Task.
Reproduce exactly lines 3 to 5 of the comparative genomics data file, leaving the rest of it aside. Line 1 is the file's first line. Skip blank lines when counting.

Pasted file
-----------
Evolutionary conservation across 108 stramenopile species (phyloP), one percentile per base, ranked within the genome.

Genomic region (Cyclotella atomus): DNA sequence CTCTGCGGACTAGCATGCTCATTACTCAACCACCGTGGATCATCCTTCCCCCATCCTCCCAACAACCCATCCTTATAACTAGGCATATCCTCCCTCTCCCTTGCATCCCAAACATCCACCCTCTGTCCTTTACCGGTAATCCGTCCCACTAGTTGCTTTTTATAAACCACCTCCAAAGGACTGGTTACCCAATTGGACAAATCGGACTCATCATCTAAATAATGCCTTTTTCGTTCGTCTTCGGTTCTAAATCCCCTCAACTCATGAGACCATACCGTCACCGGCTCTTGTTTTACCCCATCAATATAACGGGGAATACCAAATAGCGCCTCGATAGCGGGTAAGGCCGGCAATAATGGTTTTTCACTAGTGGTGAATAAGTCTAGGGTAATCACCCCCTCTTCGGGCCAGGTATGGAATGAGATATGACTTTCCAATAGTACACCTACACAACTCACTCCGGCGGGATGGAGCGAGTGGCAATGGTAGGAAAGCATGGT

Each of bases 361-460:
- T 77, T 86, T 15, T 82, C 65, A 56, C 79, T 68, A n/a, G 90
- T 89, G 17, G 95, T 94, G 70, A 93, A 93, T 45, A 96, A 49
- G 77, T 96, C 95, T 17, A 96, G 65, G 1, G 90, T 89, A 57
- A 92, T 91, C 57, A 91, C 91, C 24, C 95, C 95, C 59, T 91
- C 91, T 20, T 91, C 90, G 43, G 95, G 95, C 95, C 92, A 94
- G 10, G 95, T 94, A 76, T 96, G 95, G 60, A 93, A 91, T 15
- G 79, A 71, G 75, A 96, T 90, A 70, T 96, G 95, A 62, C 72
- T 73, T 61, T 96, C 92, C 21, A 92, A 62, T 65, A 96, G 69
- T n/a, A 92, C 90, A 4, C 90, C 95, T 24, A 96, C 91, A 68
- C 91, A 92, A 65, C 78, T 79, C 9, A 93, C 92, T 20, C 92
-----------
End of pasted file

Each of bases 361-460:
- T 77, T 86, T 15, T 82, C 65, A 56, C 79, T 68, A n/a, G 90
- T 89, G 17, G 95, T 94, G 70, A 93, A 93, T 45, A 96, A 49